Radcliffe and Shilbottle (1873)
West Wylam (1872)
Mickley and Prudhoe (1872)
This is the fourth part of our serialisation of articles that appeared in the Newcastle Chronicle during 1872 and 1873 detailing life in the many Northumberland, Tyneside and County Durham colliery villages. The Chronicle was a newspaper with working class sympathies and readership. Life in the pit villages was not well known to outsiders. The vast majority of would have no business that would take them into a pit village. In fact, the reporter for the series mentions that even the poorest labourer in many areas may be shocked at the living conditions of the mineworkers. We are sure you will too when you read these detailed accounts.
Here are some examples from the reporter that visited the colliery villages at the time. At There is so many interesting detailed facts in his visits to the colliery villages that they will give you a fascinating insight into what they looked at and what it was like to live in them in 1873.
At Bedlington: Down a court at the top end of the front street, there are more wheels within wheels, yards within yards, more mud and more ashes. Planted in the midst of all this, is a little chapel, over the door of which is an inscription informing us that it is a Baptist Chapel and was built in 1839. It is a stunted looking little place and has the additional misfortune to be very badly situated, so that it looks as if its growth had been interfered with by the surrounding mud.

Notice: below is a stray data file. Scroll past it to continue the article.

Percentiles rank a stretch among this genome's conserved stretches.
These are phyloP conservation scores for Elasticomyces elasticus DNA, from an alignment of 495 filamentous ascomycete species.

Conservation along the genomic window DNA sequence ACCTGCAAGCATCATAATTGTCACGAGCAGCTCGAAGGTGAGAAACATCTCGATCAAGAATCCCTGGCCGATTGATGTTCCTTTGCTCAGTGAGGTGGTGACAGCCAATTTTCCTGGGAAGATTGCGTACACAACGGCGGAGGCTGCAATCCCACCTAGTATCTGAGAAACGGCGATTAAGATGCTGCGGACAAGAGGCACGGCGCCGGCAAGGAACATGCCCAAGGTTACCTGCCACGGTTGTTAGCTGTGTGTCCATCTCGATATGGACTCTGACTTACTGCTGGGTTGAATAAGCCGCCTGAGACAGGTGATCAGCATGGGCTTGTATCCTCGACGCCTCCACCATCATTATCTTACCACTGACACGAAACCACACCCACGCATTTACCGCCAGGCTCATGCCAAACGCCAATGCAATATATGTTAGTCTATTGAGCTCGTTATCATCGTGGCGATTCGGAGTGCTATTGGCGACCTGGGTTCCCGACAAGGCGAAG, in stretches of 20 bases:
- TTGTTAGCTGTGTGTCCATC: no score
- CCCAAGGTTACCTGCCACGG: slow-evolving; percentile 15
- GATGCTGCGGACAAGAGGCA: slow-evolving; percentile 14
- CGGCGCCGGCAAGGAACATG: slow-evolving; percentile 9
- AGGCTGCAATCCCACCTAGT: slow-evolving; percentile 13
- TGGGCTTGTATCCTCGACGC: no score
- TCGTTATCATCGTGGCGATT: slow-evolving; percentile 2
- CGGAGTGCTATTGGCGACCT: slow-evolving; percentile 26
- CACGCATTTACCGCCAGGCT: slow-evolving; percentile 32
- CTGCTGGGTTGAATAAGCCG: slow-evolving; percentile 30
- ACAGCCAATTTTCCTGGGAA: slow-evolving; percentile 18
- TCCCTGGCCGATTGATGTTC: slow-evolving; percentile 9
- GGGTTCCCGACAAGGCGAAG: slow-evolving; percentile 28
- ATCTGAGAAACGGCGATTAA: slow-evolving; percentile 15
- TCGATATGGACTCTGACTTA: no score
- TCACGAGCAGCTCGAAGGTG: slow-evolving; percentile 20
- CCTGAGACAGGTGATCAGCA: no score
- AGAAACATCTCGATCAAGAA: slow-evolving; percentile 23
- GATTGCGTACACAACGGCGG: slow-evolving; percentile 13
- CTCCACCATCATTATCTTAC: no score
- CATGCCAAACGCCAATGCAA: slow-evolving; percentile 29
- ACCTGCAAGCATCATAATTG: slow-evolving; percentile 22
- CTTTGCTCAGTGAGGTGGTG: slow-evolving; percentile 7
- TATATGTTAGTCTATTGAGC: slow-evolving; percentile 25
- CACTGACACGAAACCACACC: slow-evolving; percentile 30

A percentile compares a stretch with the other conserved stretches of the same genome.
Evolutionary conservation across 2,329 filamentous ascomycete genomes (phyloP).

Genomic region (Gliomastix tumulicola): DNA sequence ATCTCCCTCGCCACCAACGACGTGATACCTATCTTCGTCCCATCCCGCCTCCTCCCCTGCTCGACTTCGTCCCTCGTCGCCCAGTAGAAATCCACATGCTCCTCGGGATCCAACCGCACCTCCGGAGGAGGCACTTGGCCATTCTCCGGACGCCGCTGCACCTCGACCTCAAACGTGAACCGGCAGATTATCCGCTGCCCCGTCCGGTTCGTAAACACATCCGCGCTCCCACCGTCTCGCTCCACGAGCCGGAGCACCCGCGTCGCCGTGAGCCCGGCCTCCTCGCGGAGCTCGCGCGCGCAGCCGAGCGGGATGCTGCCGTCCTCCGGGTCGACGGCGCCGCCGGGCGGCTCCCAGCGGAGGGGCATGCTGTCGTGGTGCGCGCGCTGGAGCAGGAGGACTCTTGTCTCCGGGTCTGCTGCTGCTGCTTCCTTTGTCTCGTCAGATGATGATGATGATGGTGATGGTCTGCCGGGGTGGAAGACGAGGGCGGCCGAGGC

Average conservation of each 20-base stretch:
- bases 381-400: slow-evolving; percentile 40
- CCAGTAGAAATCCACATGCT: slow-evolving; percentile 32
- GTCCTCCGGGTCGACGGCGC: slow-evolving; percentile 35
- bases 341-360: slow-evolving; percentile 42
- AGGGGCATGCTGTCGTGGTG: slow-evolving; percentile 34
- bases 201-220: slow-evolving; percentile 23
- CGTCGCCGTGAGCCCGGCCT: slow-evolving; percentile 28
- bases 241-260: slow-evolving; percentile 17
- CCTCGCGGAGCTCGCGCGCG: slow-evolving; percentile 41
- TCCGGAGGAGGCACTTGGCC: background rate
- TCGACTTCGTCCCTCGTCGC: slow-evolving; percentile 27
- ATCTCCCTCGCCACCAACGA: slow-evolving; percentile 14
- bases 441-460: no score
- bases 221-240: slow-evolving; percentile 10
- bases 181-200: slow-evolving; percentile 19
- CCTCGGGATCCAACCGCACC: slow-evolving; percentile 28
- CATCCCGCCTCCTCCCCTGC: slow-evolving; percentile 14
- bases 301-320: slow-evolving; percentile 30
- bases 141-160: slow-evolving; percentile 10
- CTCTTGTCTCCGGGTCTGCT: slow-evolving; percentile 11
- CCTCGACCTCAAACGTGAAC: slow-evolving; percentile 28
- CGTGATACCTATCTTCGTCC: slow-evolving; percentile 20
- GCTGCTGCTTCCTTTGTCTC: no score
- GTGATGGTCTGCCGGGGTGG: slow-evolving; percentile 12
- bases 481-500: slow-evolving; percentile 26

At the opposite side of the street appears a very curious erection, known locally as the “Ould Ha,” which appears a curious mixture of a ruined workhouse and a ruined barrack. At some period of its history it must have been a gentleman’s hall and an additional wing had been stuck on to the original structure, something in the form of a keep or an observatory. In connection with which there is a tradition to the effect that it was built by a gang of coiners.
From Cowpen he said: In this necessity, then, we find the origin of the old and celebrated Cowpen Square, one of the most noted spots in the Northumberland coal field. The houses then erected were built from the prevailing model, though when they were constructed they were considered an advance upon all previous erections. They were indeed considered in their infancy splendid houses, and happy was the ancient hewer who, favoured by fate or the colliery viewer, obtained a residence in one of the row of houses forming the west flank of the square.
When this square was first built there was no Cowpen Quay as we at present understand it. The flood tide used to flow up nearly to the houses themselves, which had to be protected by an embankment from the encroachments of the water, and we have no doubt that the ancient lime kiln which still stands like a grim old sentry at the entrance of the square often had its fallen ashes cooled with the topmost wave of an ambitious spring tide. The eastern side of the, square is built parallel with course of the river, and though now the swelling tide rises several feet up the foundation wall, yet when the houses were first built they were protected from the river by a gently sloping mound of earth from whence the male inhabitants used to bathe their grimy persons in the flood.